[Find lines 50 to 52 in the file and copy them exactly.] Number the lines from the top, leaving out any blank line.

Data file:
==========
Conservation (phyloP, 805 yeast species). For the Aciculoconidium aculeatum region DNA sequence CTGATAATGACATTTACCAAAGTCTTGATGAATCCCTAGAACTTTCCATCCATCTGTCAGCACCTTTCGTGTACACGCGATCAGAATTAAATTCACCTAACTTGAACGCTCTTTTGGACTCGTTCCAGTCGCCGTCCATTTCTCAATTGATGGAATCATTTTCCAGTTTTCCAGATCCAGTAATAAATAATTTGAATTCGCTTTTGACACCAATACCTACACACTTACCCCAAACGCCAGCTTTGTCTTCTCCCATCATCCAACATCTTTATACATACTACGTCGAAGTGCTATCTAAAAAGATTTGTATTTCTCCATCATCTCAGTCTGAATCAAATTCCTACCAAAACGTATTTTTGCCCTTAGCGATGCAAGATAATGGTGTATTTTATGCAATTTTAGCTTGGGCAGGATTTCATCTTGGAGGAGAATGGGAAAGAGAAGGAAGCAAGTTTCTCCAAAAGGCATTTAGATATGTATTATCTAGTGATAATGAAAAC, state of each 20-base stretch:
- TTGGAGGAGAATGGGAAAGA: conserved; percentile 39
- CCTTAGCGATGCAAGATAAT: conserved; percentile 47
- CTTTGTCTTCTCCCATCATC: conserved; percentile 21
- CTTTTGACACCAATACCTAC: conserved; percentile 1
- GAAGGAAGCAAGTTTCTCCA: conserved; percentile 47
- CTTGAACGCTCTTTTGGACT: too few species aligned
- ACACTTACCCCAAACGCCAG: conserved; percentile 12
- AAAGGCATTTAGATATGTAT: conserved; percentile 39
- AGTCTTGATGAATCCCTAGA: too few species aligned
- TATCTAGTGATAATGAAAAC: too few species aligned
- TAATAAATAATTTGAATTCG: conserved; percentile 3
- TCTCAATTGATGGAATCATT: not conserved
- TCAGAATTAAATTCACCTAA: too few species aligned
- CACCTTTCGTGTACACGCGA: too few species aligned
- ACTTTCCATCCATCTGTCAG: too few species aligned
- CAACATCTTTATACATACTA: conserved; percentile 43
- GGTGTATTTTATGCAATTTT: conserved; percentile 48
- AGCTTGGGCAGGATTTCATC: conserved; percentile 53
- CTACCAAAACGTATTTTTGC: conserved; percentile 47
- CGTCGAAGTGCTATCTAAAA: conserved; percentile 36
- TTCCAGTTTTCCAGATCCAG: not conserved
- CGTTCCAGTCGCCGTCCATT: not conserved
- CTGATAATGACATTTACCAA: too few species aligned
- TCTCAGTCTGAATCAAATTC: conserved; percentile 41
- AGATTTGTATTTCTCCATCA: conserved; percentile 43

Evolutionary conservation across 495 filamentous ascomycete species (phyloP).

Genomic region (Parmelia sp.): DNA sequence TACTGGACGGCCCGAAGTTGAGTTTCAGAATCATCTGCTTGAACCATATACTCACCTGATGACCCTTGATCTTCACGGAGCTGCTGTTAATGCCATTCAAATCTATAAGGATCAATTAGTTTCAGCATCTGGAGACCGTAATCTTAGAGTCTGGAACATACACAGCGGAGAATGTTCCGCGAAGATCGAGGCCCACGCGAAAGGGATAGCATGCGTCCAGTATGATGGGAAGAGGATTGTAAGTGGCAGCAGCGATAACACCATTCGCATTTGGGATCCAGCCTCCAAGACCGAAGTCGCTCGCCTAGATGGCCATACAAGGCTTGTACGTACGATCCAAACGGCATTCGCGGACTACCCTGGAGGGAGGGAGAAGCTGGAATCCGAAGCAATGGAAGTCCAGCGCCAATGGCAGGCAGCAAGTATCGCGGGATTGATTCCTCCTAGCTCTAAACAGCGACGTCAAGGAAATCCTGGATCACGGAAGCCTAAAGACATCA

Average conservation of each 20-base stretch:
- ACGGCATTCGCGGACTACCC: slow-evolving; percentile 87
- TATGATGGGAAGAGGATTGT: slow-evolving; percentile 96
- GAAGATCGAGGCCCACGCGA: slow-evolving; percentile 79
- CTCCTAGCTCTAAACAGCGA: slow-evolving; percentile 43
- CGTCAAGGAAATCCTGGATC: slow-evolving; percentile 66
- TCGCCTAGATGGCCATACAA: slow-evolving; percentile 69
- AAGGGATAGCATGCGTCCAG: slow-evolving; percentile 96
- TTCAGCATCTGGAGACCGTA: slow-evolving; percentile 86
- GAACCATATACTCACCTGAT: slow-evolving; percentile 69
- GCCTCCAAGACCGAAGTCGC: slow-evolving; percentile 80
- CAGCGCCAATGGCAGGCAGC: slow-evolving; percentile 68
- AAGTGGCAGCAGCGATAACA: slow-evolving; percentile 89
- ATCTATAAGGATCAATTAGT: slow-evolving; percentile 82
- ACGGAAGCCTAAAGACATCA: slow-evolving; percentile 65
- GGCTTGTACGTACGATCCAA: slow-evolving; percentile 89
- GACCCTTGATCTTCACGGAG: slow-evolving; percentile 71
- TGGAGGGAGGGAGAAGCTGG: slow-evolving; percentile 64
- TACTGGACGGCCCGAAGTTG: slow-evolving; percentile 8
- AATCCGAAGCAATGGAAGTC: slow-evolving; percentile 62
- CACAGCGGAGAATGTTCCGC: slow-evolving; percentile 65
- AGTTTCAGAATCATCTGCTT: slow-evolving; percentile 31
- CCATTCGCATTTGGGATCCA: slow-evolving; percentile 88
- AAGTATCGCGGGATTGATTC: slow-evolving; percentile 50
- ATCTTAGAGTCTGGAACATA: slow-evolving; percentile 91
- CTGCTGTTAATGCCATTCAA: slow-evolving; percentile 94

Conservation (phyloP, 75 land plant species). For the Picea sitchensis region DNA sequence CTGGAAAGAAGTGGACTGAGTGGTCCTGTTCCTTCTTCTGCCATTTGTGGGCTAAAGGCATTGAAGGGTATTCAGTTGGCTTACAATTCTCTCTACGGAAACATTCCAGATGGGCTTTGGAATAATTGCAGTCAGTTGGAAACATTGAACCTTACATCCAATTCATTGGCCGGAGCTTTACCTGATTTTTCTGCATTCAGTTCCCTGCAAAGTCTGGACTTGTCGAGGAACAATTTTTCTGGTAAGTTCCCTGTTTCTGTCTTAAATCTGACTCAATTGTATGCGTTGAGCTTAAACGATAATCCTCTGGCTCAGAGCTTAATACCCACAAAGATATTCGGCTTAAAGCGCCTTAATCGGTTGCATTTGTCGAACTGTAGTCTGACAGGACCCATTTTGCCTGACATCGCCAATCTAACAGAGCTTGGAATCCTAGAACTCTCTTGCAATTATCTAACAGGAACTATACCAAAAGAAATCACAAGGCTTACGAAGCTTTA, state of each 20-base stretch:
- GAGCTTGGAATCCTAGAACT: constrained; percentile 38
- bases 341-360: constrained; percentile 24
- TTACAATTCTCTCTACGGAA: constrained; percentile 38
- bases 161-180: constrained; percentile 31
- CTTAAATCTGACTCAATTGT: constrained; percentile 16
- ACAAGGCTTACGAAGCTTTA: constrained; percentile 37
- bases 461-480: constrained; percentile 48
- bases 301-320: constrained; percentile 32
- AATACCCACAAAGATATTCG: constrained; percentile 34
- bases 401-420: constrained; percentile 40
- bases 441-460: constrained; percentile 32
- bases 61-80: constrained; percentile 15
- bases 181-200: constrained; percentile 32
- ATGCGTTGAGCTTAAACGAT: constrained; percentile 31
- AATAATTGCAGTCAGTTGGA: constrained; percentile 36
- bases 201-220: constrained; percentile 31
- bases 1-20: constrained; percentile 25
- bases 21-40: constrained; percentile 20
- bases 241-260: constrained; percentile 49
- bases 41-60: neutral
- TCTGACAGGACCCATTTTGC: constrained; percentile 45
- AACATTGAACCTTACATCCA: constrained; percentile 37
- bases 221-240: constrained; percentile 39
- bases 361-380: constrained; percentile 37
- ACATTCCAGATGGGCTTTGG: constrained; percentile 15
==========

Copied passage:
- AGTTTCAGAATCATCTGCTT: slow-evolving; percentile 31
- CCATTCGCATTTGGGATCCA: slow-evolving; percentile 88
- AAGTATCGCGGGATTGATTC: slow-evolving; percentile 50